Jim Hendry, Yankees executive, took Anthony Volpe and his parents out for dinner a few weeks before the 2019 major league draft. Volpe was a passionate Yankees fan and, more importantly, a star high school shortstop out of New Jersey who was about to help Delbarton win its second state title in three years.
Hendry wanted his employers to take the teenager with their first-round pick, No. 30 overall, and yet a considerable hurdle needed to be cleared before that was even possible because Volpe had verbally committed to go to Vanderbilt. If ever a kid seemed a perfect match for the academic and athletic rigors of a prestigious Division I university, it was Anthony Michael Volpe, the son of a urologist and an anesthesiologist who put a high value on higher education.
“Anthony profiled from Day 1 to be on the campus of Vanderbilt University,” his Delbarton coach, Bruce Shatel, told The Post. “He was a very high-end academic young man. He never got a B at Delbarton, and we are a very good school.
“Anthony was always on time for class and always presented himself well. His shirts were tucked in, his hair was always combed, he was bright-eyed and always ready to learn and enthusiastic about school, baseball, everything. He was all squared away.”
Oh, and his dear friend, teammate, and fellow top prospect Jack Leiter was heading to Vanderbilt. They planned on winning more championships together.
“I know that if that dinner did not take place,” Shatel said, “we would have had a different script to this story.”
And man, what a story it has been. Now 21, the local shortstop who grew up idolizing New Jersey-born Derek Jeter is about to become the Yankees’ youngest Opening Day starter since Jeter in 1996. Volpe won the job with a dazzling spring season that he punctuated Tuesday in Washington with another hit and two diving stops in the field.
“His upside is he can be a really good player for a long time,” Hendry told The Post. “He’s earned this, but it’s still a chance of a lifetime to play shortstop for the New York Yankees at a very young age. He’s got the ability and the insides to do it. Hopefully he’ll be the kind of great long-term Yankee you can win championships with.”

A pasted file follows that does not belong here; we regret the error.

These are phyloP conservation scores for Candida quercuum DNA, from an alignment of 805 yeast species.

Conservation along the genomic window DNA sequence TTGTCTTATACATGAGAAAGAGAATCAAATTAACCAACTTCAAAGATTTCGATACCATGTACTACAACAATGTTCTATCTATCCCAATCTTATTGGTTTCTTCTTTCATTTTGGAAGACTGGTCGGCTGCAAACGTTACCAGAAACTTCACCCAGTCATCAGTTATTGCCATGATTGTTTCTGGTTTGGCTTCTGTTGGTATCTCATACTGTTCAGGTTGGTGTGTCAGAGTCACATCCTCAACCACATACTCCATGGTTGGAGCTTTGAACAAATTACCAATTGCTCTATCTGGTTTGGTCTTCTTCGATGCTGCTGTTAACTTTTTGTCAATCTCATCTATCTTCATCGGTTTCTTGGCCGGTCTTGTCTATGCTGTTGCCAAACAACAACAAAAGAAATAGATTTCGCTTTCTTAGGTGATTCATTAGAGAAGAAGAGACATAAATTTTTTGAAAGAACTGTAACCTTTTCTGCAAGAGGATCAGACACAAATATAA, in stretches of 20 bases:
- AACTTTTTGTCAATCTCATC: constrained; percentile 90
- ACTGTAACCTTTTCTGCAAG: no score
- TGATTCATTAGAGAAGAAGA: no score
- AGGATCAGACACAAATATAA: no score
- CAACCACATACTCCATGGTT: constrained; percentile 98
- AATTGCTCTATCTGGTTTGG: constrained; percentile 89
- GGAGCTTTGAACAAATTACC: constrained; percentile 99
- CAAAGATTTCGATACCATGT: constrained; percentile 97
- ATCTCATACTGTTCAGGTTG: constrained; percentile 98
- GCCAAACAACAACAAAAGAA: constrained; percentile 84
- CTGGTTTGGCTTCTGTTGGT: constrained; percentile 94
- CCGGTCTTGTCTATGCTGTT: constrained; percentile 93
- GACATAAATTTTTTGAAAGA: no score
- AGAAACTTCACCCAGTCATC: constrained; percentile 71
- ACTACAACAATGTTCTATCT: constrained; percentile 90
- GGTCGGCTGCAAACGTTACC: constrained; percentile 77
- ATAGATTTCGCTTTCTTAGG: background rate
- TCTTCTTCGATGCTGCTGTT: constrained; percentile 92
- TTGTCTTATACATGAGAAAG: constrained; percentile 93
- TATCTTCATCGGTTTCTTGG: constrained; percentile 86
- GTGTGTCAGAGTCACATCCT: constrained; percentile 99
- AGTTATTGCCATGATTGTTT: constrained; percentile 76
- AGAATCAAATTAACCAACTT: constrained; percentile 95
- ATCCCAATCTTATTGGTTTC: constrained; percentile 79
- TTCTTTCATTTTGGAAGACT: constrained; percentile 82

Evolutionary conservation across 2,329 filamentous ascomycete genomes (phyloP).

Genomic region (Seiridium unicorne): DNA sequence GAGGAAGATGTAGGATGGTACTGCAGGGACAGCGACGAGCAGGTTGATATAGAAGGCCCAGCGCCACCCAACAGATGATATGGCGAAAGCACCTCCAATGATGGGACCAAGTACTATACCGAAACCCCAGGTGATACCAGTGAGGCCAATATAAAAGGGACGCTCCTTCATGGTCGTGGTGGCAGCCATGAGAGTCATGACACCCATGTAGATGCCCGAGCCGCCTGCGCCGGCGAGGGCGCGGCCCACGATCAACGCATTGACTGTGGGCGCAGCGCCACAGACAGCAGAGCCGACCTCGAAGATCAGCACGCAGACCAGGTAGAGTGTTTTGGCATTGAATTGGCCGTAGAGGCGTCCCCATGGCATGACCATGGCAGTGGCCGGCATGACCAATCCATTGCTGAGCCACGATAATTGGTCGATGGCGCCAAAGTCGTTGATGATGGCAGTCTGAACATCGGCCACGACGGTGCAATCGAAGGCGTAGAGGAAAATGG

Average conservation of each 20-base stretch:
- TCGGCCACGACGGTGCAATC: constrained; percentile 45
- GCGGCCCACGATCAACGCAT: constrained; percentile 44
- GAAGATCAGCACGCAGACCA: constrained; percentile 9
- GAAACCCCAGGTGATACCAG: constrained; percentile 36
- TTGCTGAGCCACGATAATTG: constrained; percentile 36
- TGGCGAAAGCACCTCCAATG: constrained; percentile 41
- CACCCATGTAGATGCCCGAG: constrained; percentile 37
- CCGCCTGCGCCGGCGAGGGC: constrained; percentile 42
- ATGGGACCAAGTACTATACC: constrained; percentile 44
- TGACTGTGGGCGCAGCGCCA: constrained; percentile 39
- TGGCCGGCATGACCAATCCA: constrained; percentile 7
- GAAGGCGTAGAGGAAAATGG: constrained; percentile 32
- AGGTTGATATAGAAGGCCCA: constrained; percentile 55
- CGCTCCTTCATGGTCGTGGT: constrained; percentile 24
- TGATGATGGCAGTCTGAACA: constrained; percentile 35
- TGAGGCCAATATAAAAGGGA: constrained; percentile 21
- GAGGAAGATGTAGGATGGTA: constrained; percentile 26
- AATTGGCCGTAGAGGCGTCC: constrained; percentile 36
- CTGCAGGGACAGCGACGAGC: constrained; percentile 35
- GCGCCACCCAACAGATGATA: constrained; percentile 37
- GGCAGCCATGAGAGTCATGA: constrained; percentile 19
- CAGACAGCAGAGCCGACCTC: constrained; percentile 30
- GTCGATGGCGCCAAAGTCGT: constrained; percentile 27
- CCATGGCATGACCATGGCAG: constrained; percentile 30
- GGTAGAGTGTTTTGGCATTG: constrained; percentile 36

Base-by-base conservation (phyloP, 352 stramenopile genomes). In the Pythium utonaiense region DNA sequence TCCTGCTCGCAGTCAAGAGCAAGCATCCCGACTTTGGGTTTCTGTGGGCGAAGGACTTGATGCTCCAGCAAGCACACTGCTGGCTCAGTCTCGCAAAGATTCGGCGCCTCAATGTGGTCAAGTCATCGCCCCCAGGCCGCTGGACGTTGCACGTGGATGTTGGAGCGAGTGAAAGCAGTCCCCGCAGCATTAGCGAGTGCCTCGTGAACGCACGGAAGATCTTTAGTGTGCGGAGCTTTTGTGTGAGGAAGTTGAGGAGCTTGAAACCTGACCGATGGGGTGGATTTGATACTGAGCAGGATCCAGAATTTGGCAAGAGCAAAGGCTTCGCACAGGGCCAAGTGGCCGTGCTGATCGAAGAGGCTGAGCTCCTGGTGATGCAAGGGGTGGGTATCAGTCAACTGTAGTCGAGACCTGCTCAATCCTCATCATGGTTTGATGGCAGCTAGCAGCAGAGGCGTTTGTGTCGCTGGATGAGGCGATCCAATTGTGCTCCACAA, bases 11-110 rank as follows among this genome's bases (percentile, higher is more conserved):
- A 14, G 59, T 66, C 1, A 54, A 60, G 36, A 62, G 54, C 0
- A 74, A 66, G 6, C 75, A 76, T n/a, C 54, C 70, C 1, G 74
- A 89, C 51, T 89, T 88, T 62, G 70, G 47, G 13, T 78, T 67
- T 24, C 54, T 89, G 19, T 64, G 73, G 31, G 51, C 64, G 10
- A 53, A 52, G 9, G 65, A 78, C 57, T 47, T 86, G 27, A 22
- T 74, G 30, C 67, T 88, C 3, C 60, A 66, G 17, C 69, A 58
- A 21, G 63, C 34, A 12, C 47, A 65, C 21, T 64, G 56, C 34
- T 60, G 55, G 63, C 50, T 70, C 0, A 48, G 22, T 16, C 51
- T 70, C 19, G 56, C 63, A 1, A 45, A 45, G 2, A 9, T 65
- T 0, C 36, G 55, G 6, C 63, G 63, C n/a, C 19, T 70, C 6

But back to that fateful dinner at Roots Steakhouse in Morristown, N.J. Though Yankees scouts Matt Hyde and the late Kelly Rodman had put in most of the work on Volpe, and scouting director Damon Oppenheimer was making the final call, Hendry was no mere middleman in this pursuit. Hyde called him “a huge part of Anthony’s story.”
When Yankees general manager Brian Cashman hired Hendry in 2012, he said of the former Cubs GM: “He’s as connected in the game as you can possibly be. Everybody loves this man.”
Hendry’s communication skills paid off that night in the steakhouse. As the former coach at Creighton, who had taken his team to the 1991 College World Series, Hendry had only positive things to tell Volpe, his mother, Isabelle, and his father, Michael, about the college baseball experience.
But Hendry compared Volpe to one of the prospect’s favorite players, Astros All-Star Alex Bregman, who had played three years at LSU before being drafted second overall in 2015.
“So this is probably your only chance to be a Yankee,” Hendry told Volpe. “If we’re right and you become what we think you’ll become, then when you come out of Vanderbilt you’re going to be drafted way too high to be picked by the Yankees. We’re not going to be picking where Bregman was drafted.”
Hendry said money was never discussed at the restaurant. He said that when he left after three or four hours of healthy, honest conversation: “I felt really good about the human being the kid was, and how mature he was. There was no game plan. It was a perfect night of meeting great people and finding out why the kid is the way he is — because of how his parents raised him.
“I wasn’t trying to sell the Yankees. Anthony and his family were Yankees fans way before I worked here. … And I couldn’t promise him that it was going to be us for sure, because we weren’t picking until 30.”
Suddenly, Volpe had a life-altering decision to make.
“I just remember [the dinner] was my first introduction to the behind-the-scenes of the Yankees organization,” Volpe told The Post’s Greg Joyce in Washington. “To this day, what stuck out to me the most was how honest and how authentic Mr. Hendry was. …
“He had such an amazing career in baseball. … For him to give me his different perspectives and just be honest — it wasn’t any bias, it was for me. He just gave me information to allow me to make the best decision. It was definitely a great night.”
Volpe told Yankees Magazine that the dinner meeting ultimately “made me change my mind about going to Vanderbilt.”
So the Yankees used their first-round pick on this grandson of a Mickey Mantle fan who was raised on the Upper East Side and in the Jersey burbs.
Not even three years later, Jim Hendry was there in Tampa to congratulate Volpe and his family after manager Aaron Boone delivered the great news. It was an occasion worthy of something more meaningful than a steakhouse dinner.